The open-plan office might just be the greatest design flaw in the modern world.
We can blame Frank Lloyd Wright, the 20th century modernist architect who liked the idea of large, spacious and open work areas. Something tells me Wright had very little experience inside an actual office. He probably worked from home.
I also wonder if Wright had ever come across an introvert.
If you asked an introvert to draw ‘hell’, it would look a lot (exactly) like an open-plan office. Our social energy is finite and we struggle with small talk. We’re sensitive to noises and sights and smells. We’re easily distracted. We thrive in solitude and over-stimulation leaves us feeling unfocused and muddled.
Working in an open-plan office is like trying to have a very important conversation while a toddler pulls at your ankle and says the word ‘juice’ on repeat. It’s like trying to fall asleep with a mosquito buzzing above your left ear. It’s like trying to read a book with the goddamn light off.
POST CONTINUES BELOW: The rules for an open-plan office, on the latest episode of Mamamia Out Loud.
I get it. The purpose of the modern office was to encourage collaboration and teamwork. Bosses wanted an egalitarian work environment to facilitate better communication with their employees, and also… maybe… to keep a closer eye on them.
Of course, there are some workers who love movement and talk, and can drain out sounds when it’s necessary to put their head down. The boss is now rarely shut away in a closed office, inaccessible to their employees. Some jobs require constant communication and collaboration, and for that the open-plan setup is ideal.
But for the introverts among us, it’s torture.
As we try to get our work done, the person opposite us makes a Skype call. The guy down the back is having an argument on the phone, while a delivery arrives at the lift. Someone is playing music, and another is having tuna for lunch. A conversation is taking place between four people at your desk, and all the while you’re trying to concentrate. It’s a perfect recipe for errors.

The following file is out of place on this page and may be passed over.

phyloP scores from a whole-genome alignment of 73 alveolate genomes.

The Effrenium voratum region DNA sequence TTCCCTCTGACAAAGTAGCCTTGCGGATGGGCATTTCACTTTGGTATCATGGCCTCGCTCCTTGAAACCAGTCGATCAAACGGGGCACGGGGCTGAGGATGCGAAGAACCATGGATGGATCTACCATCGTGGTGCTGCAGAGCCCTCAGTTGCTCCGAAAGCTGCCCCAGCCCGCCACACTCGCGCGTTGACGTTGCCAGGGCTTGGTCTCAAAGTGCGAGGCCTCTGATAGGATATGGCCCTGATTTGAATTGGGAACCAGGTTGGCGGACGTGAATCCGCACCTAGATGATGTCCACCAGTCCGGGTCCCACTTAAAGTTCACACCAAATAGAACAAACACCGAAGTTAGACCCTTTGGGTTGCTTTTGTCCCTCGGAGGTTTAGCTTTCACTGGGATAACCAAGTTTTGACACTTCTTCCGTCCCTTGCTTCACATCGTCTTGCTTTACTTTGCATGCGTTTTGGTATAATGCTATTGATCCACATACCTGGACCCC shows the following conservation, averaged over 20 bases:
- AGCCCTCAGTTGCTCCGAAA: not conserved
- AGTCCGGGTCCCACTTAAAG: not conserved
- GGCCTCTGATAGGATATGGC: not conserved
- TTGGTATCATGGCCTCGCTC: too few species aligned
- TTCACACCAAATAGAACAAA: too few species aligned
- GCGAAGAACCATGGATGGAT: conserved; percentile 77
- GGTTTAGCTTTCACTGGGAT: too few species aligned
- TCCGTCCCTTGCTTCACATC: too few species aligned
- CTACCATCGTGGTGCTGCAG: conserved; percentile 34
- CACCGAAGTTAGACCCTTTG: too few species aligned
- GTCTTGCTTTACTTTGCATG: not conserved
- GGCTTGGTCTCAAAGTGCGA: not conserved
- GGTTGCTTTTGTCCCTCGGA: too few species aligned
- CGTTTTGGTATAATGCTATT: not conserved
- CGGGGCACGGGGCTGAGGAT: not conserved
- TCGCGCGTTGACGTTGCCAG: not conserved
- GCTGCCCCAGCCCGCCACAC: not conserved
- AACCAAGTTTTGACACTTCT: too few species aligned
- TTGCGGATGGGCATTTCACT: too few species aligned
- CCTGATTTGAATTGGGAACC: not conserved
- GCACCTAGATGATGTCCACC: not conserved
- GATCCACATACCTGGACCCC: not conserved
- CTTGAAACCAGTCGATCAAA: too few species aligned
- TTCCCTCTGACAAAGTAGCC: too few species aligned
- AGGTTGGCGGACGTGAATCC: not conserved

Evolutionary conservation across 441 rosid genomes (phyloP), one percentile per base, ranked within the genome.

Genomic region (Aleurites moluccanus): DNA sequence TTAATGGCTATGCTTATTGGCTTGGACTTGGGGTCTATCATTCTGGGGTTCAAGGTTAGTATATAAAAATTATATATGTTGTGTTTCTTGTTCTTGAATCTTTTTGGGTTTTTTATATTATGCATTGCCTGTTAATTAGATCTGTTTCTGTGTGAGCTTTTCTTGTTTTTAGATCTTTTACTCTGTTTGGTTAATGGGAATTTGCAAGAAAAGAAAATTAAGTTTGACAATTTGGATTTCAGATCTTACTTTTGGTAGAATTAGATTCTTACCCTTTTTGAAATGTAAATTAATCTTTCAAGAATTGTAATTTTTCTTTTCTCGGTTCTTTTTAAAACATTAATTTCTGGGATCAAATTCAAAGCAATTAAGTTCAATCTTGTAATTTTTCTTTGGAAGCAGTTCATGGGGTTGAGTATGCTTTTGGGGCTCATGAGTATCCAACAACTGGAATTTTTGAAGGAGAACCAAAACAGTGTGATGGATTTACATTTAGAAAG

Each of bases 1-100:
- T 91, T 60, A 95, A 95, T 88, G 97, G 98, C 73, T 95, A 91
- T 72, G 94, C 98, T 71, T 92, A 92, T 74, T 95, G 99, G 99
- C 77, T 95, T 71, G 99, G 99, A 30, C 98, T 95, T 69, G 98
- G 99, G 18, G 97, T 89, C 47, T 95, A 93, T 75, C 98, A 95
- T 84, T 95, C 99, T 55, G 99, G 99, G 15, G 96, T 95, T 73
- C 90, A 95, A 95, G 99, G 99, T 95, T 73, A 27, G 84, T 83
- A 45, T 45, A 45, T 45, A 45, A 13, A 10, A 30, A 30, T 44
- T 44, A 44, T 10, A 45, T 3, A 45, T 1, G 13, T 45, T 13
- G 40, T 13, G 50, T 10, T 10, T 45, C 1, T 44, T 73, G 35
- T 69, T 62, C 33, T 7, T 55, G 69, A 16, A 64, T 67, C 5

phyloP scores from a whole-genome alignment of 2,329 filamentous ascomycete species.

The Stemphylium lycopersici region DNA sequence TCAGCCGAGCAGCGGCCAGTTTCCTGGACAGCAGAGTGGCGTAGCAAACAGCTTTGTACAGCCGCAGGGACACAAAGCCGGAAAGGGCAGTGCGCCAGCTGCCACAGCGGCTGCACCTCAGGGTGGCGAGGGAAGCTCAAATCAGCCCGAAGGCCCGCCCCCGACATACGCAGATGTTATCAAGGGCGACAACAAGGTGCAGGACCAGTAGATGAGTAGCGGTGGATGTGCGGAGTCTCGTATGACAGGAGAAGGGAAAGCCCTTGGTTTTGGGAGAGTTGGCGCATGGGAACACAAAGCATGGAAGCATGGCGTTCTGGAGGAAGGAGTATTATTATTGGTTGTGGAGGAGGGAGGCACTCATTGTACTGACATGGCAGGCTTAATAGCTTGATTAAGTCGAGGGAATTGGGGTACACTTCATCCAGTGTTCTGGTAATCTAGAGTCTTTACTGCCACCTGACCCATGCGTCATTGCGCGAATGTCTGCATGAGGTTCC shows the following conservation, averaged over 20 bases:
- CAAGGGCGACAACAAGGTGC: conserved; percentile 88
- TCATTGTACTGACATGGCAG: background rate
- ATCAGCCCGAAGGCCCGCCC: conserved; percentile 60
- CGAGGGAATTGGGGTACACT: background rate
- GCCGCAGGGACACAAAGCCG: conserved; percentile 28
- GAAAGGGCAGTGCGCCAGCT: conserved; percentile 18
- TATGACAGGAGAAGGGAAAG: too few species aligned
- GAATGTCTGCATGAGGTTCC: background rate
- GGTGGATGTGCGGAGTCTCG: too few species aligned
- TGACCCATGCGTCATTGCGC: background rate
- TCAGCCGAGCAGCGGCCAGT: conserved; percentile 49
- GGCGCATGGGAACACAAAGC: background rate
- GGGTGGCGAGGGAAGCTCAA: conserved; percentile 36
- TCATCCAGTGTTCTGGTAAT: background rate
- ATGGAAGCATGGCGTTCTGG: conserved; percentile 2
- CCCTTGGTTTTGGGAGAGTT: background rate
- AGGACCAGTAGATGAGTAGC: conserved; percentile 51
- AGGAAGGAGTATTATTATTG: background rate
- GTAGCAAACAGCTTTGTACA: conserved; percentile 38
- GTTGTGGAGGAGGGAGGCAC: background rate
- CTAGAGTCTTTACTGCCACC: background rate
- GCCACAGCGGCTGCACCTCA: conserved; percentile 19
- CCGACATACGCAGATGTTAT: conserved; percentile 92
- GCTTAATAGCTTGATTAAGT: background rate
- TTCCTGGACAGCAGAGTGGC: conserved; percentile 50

The day is just a constant battle against distraction.
The open desk presents as a constant invitation – there is literally nowhere to hide. You could be in the middle of the most important task of your week, and you feel that familiar tap on the shoulder – jerking you out of the zone.
A recent study found that a simple distraction can take 25 minutes to recover from. So if we're interrupted four times a day, that's more than an hour and a half of wasted productivity. With employees working longer hours than ever, you have to wonder if the open-office is partly to blame.
Corporate psychologist Stephanie Thompson says that the central complaint about open-planned space is an "inability to focus". The brain automatically hones in on the sound of speech, meaning that, "if someone is hovering near your desk in conversation, it's very distracting and hard to ignore," she said.
On top of the daily annoyances, the open office is making us sick. A 2013 study found that workers in open-plan offices had 62 per cent more sick days than people in private offices.
So, what's the solution? Here's a start:
- If it's going to be a lengthy phone call, don't take it at your desk. Sit as far away from the quiet people as possible. And try and keep your phone on silent.
If your lunch smells objectively bad, eat it elsewhere.
If someone has headphones on, unless it's urgent, don't interrupt.
If you're sick, don't come to work. Or at the very least work from home.
In the meantime, I'll be in the cupboard.
You can listen to the full episode of Mamamia Out Loud, here.